Mr Blinken said the United States was “leading by example” by investing heavily in clean energy. And he added some warnings to the nations he needs as climate partners. He did not name Brazil, but warned that the destruction of the rainforest would not be tolerated. In an overt message to China, he said climate cooperation is not a “chip” that countries can use to avoid screening for “bad behavior” on human rights and other issues.
“Climate is not a trading card, it is from the future,” said Blinken.
Many diplomats this time said they were clearer about the United States’ ability to advocate climate change. Even so, they tended to give the Biden government the benefit of the doubt.
“I think US policy on climate change is seen as a pendulum,” Malik Amin Aslam, advisor to the Pakistani Prime Minister on Climate Change, said in an interview. The countries at risk are simply “glad that the Biden government has turned the pendulum in the right direction,” he added.
Rondald J. Jumeau, former Seychelles Ambassador to the United Nations and longtime negotiator on climate change, said he was looking at the announcements of the Biden administration with “qualified excitement” and hoped the United States could not only push through emissions cuts, but also the funding of small island states and other vulnerable countries.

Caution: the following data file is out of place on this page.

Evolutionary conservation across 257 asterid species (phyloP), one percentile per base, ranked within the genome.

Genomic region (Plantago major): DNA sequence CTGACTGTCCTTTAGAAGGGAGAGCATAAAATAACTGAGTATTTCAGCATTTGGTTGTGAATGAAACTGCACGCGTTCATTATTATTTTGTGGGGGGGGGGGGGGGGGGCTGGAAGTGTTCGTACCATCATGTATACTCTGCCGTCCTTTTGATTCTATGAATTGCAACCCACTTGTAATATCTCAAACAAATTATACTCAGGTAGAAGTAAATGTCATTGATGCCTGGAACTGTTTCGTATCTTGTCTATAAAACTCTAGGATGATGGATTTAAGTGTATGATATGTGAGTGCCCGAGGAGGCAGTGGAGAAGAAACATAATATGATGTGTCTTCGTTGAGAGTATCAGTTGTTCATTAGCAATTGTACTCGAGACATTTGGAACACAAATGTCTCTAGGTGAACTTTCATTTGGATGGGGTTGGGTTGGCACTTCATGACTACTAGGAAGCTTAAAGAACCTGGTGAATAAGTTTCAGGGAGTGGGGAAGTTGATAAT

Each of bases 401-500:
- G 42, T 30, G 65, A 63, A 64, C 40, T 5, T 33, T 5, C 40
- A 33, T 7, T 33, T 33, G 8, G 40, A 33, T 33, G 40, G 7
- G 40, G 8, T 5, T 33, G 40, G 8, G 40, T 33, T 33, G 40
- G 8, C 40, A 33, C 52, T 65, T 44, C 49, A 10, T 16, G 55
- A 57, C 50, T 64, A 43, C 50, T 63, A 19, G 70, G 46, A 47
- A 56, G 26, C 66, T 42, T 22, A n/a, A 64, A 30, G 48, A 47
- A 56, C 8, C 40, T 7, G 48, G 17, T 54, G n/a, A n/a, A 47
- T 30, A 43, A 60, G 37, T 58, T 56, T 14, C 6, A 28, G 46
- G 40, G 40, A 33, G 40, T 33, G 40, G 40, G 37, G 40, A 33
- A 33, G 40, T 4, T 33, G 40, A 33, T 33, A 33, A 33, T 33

In addition to withdrawing climate regulations, Trump stopped paying the Green Climate Fund to help poorer countries transition to clean energy and adapt to the effects of climate change. Mr Biden has vowed to restore funding, starting at $ 1.2 billion this year, pending approval from Congress.
“I think we all know the American political system by now,” said Jumeau. “If we didn’t learn in the Trump years, we’ll never know how dysfunctional it is.”
Adam S. Posen, president of the Peterson Institute for International Economics, said America’s volatility on the world stage began long before Mr. Trump. From climate change to international development to trade laws, the allies have learned to deal with the changing priorities of the Republicans and the democratic administration, as Congress is still largely unable to translate important guidelines into law.